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      Effect of Biosynthesized ZnO Nanoparticles on Multi-Drug Resistant Pseudomonas Aeruginosa


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          Synthesis of nanoparticles using the plants has several advantages over other methods due to the environmentally friendly nature of plants. Besides being environmentally friendly, the synthesis of nanoparticles using plants or parts of the plants is also cost effective. The present study focuses on the biosynthesis of zinc oxide nanoparticles (ZnO NPs) using the seed extract of Butea monsoperma and their effect on to the quorum-mediated virulence factors of multidrug-resistant clinical isolates of Pseudomonas aeruginosa at sub minimum inhibitory concentration (MIC). The synthesized ZnO NPs were characterized by different techniques, such as Fourier transform infra-red spectroscopy (FTIR), scanning electron microscopy (SEM), energy dispersive X-ray (EDX), and transmission electron microscopy (TEM). The average size of the nanoparticles was 25 nm as analyzed by TEM. ZnO NPs at sub MIC decreased the production of virulence factors such as pyocyanin, protease and hemolysin for P. aeruginosa ( p ≤ 0.05). The interaction of NPs with the P. aeruginosa cells on increasing concentration of NPs at sub MIC levels showed greater accumulation of nanoparticles inside the cells as analyzed by TEM.

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          Review on Zinc Oxide Nanoparticles: Antibacterial Activity and Toxicity Mechanism

          Antibacterial activity of zinc oxide nanoparticles (ZnO-NPs) has received significant interest worldwide particularly by the implementation of nanotechnology to synthesize particles in the nanometer region. Many microorganisms exist in the range from hundreds of nanometers to tens of micrometers. ZnO-NPs exhibit attractive antibacterial properties due to increased specific surface area as the reduced particle size leading to enhanced particle surface reactivity. ZnO is a bio-safe material that possesses photo-oxidizing and photocatalysis impacts on chemical and biological species. This review covered ZnO-NPs antibacterial activity including testing methods, impact of UV illumination, ZnO particle properties (size, concentration, morphology, and defects), particle surface modification, and minimum inhibitory concentration. Particular emphasize was given to bactericidal and bacteriostatic mechanisms with focus on generation of reactive oxygen species (ROS) including hydrogen peroxide (H2O2), OH− (hydroxyl radicals), and O2 −2 (peroxide). ROS has been a major factor for several mechanisms including cell wall damage due to ZnO-localized interaction, enhanced membrane permeability, internalization of NPs due to loss of proton motive force and uptake of toxic dissolved zinc ions. These have led to mitochondria weakness, intracellular outflow, and release in gene expression of oxidative stress which caused eventual cell growth inhibition and cell death. In some cases, enhanced antibacterial activity can be attributed to surface defects on ZnO abrasive surface texture. One functional application of the ZnO antibacterial bioactivity was discussed in food packaging industry where ZnO-NPs are used as an antibacterial agent toward foodborne diseases. Proper incorporation of ZnO-NPs into packaging materials can cause interaction with foodborne pathogens, thereby releasing NPs onto food surface where they come in contact with bad bacteria and cause the bacterial death and/or inhibition.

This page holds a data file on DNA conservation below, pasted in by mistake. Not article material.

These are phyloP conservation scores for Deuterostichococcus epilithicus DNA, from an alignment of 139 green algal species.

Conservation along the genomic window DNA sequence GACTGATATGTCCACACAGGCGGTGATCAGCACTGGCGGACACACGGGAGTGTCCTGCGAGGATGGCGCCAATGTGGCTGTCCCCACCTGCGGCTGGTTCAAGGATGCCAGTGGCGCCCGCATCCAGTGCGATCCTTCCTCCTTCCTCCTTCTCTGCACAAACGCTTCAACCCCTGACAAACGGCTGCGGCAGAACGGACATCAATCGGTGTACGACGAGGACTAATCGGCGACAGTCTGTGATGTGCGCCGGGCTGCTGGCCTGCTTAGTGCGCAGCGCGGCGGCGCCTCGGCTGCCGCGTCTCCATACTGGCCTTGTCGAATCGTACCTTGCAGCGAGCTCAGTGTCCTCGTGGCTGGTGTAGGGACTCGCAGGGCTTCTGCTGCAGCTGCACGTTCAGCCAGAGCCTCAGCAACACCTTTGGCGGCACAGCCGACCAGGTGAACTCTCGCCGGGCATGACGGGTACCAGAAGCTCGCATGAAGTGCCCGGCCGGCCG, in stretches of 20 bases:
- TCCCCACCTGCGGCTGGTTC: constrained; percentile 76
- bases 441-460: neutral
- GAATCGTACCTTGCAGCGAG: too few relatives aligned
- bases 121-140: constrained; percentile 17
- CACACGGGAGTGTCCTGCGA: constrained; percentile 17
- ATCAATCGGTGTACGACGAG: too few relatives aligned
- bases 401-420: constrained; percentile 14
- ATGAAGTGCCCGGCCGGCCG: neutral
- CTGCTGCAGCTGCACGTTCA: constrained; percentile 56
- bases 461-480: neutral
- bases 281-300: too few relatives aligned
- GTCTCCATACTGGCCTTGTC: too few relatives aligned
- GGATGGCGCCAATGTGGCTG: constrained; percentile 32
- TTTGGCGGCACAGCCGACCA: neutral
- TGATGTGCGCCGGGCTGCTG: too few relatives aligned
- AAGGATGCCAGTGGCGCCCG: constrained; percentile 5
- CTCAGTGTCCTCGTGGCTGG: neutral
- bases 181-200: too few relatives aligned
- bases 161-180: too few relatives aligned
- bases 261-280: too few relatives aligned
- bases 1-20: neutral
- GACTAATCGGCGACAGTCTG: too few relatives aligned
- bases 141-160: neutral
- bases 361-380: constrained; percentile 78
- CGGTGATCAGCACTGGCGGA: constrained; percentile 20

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            Identification and characterization of genes for a second anthranilate synthase in Pseudomonas aeruginosa: interchangeability of the two anthranilate synthases and evolutionary implications.